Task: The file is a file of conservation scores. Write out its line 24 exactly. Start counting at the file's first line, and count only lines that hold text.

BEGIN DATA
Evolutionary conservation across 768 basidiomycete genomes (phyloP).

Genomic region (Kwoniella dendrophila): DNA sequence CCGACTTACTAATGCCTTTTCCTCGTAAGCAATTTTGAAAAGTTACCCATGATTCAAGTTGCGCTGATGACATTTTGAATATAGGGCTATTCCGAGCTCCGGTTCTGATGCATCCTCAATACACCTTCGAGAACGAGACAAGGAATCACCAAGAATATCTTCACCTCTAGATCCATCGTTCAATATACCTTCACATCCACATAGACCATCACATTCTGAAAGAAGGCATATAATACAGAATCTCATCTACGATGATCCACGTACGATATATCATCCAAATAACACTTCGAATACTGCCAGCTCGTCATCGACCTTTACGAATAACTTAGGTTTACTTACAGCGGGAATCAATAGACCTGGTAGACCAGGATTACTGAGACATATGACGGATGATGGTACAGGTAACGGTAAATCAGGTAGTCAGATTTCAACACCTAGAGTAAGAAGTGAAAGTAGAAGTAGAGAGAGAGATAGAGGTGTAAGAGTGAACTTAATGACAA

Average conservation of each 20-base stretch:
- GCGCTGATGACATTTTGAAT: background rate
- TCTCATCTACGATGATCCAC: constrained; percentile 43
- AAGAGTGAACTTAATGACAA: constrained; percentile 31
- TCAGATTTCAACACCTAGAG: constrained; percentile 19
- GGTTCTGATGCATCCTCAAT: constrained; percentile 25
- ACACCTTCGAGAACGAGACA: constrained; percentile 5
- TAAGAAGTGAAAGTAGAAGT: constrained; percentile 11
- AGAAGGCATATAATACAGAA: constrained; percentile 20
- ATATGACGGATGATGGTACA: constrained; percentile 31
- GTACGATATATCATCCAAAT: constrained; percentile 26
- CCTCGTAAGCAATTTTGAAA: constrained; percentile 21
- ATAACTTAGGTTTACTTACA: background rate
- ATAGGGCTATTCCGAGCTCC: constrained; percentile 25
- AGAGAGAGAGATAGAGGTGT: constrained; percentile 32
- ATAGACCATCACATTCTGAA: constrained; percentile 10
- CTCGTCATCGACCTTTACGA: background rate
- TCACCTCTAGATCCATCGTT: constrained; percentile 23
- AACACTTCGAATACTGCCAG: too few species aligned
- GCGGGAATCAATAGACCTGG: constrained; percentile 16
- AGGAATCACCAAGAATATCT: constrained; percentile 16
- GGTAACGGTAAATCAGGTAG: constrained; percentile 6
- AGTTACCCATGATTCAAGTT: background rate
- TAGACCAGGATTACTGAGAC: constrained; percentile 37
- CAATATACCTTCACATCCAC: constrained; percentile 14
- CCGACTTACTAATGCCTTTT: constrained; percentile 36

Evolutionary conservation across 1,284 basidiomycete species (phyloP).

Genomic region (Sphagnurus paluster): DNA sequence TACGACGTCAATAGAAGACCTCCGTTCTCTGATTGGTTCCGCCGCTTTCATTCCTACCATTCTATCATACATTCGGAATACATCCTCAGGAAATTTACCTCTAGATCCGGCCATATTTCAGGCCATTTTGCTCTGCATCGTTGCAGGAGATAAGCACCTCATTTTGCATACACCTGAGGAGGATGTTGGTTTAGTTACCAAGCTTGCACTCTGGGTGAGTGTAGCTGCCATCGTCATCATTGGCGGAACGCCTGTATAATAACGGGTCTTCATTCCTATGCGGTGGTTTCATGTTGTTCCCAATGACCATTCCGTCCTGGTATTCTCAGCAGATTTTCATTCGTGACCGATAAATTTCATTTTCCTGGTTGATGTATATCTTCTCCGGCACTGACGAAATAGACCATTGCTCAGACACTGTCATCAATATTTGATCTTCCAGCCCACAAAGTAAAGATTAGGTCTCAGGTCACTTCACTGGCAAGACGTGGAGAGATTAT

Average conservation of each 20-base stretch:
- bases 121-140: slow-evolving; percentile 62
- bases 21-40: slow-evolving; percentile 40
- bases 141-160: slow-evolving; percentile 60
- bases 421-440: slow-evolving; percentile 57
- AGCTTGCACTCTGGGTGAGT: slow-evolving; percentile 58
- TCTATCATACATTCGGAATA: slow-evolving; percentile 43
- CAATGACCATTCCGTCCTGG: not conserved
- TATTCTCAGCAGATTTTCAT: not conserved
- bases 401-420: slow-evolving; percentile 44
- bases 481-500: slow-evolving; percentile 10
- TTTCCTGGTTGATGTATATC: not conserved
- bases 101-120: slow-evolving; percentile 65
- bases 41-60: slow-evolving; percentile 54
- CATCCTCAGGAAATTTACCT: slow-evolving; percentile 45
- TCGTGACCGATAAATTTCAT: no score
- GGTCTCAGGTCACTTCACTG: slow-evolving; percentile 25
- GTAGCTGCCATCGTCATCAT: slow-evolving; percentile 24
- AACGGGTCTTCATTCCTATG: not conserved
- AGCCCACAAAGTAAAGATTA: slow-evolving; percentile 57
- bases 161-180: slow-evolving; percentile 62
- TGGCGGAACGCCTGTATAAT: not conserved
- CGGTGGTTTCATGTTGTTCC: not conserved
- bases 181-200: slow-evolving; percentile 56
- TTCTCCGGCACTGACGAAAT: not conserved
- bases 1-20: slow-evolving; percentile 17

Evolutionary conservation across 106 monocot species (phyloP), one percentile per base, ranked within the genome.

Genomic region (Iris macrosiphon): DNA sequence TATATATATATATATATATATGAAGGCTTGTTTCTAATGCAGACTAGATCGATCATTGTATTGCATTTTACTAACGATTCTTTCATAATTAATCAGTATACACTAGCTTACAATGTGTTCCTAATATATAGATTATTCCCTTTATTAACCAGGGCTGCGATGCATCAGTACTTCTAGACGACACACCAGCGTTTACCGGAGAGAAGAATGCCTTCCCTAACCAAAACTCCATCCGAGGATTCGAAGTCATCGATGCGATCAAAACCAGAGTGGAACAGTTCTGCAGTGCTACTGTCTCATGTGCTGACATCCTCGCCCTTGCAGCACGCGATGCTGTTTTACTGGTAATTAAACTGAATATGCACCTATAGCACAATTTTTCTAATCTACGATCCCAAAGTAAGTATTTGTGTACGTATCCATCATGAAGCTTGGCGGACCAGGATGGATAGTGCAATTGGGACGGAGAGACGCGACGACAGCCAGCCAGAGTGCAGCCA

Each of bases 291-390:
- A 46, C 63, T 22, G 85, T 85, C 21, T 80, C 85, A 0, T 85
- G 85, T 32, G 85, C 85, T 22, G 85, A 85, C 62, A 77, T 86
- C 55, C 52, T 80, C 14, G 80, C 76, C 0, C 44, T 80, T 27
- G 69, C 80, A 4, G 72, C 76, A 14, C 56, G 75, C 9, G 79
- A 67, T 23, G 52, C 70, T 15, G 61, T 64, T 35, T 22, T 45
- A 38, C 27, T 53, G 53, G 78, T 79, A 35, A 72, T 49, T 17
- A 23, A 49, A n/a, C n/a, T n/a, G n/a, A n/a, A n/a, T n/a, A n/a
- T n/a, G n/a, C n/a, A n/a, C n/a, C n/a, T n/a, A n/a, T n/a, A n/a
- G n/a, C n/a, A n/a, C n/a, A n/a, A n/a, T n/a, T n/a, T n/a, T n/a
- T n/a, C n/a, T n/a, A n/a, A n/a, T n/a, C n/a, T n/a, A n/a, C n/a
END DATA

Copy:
- GGTAACGGTAAATCAGGTAG: constrained; percentile 6